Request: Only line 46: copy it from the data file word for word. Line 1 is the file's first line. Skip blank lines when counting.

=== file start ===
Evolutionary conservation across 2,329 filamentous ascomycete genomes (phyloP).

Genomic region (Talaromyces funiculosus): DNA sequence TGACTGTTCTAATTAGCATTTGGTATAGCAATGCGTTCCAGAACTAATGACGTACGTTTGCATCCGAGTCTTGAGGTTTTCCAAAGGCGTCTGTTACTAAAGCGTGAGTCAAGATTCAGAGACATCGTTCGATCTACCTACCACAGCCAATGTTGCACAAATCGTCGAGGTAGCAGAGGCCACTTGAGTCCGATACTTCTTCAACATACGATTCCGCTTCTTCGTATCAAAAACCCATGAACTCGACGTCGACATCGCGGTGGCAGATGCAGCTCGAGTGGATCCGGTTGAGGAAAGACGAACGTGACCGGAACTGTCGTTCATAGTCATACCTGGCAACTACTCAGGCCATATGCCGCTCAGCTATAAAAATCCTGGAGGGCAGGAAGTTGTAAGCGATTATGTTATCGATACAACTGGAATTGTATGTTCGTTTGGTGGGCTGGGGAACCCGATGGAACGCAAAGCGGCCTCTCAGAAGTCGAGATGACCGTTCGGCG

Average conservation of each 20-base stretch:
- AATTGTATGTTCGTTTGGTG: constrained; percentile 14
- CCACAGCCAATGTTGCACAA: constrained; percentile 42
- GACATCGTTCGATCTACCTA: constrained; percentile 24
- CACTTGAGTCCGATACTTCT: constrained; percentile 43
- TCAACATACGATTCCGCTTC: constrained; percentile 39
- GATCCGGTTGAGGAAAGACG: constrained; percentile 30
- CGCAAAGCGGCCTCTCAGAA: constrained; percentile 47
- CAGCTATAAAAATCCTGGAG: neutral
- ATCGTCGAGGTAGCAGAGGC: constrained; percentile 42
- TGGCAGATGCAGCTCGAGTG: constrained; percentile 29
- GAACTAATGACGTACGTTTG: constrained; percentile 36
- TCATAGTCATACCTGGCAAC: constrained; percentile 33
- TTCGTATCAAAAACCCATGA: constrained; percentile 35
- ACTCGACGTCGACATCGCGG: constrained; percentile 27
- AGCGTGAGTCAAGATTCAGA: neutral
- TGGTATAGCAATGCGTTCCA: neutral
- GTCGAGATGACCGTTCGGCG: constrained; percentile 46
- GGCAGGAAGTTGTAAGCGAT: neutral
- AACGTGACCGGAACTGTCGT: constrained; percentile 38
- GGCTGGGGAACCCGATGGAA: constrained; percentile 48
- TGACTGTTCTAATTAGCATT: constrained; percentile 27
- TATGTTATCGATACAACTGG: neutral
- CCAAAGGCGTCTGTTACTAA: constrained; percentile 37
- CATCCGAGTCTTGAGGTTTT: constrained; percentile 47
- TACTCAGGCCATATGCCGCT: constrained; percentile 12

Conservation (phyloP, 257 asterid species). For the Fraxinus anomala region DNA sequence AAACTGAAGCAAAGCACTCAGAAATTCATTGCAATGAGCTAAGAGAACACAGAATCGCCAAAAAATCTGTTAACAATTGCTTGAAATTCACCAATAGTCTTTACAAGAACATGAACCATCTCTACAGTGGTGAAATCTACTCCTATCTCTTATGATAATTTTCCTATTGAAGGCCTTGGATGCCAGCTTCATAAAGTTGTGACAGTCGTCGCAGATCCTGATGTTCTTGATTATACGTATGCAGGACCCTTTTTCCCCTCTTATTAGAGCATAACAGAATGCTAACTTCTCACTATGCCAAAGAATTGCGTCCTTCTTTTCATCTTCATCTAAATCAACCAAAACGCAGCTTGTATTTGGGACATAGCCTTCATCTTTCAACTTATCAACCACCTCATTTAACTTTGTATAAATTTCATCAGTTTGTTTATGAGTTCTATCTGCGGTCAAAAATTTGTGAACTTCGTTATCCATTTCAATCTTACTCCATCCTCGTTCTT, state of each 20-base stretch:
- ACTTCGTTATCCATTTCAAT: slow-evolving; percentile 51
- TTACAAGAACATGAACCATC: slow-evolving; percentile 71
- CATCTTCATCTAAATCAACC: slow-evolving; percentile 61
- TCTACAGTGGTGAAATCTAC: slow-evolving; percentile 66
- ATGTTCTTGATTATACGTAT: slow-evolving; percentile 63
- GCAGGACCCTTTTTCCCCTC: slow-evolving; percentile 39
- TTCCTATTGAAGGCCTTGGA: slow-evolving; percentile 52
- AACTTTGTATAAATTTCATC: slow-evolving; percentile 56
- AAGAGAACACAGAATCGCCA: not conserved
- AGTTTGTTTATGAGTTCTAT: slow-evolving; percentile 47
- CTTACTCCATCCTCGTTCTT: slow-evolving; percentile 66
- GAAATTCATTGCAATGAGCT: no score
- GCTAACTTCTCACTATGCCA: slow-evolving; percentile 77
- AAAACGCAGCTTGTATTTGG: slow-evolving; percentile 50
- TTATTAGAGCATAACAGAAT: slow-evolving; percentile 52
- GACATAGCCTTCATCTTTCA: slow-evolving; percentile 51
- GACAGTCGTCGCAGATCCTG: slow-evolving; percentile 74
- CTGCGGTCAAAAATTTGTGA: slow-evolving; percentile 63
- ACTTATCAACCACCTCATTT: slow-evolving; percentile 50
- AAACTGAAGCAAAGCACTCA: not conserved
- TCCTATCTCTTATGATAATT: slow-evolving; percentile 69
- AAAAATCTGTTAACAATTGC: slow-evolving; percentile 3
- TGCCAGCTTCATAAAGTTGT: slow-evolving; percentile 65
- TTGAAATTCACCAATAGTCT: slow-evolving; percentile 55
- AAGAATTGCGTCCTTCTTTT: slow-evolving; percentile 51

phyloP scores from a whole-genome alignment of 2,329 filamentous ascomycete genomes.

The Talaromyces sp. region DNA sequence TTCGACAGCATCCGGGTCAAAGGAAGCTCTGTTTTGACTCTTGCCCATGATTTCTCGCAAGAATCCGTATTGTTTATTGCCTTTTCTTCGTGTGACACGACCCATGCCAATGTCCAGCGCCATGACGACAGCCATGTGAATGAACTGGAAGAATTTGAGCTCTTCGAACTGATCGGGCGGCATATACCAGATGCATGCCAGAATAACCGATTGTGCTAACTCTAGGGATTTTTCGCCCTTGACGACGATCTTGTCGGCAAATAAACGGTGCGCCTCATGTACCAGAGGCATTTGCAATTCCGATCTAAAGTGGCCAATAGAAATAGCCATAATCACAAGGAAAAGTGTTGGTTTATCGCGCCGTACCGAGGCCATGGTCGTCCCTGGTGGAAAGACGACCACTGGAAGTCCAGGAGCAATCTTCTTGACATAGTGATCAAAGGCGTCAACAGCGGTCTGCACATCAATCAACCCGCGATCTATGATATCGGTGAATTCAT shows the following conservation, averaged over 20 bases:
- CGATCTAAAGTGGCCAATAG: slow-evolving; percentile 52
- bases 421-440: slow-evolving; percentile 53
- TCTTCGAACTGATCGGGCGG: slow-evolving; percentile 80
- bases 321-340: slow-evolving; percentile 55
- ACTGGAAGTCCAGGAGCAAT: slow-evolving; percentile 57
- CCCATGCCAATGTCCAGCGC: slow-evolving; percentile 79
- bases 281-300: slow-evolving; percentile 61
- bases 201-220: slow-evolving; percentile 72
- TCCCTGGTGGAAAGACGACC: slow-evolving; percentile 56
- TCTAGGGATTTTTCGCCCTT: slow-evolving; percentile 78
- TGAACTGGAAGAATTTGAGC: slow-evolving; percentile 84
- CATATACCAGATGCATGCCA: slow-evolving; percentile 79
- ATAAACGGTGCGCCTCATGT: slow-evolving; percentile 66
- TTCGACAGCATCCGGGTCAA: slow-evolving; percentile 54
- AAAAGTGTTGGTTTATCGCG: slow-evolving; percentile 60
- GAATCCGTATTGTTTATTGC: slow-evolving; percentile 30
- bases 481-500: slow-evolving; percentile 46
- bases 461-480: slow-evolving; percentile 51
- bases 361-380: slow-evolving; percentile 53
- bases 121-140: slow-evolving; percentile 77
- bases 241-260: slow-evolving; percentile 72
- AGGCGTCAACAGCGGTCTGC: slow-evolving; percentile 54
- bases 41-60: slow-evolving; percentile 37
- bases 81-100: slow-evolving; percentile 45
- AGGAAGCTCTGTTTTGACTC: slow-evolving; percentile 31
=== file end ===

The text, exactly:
- GACAGTCGTCGCAGATCCTG: slow-evolving; percentile 74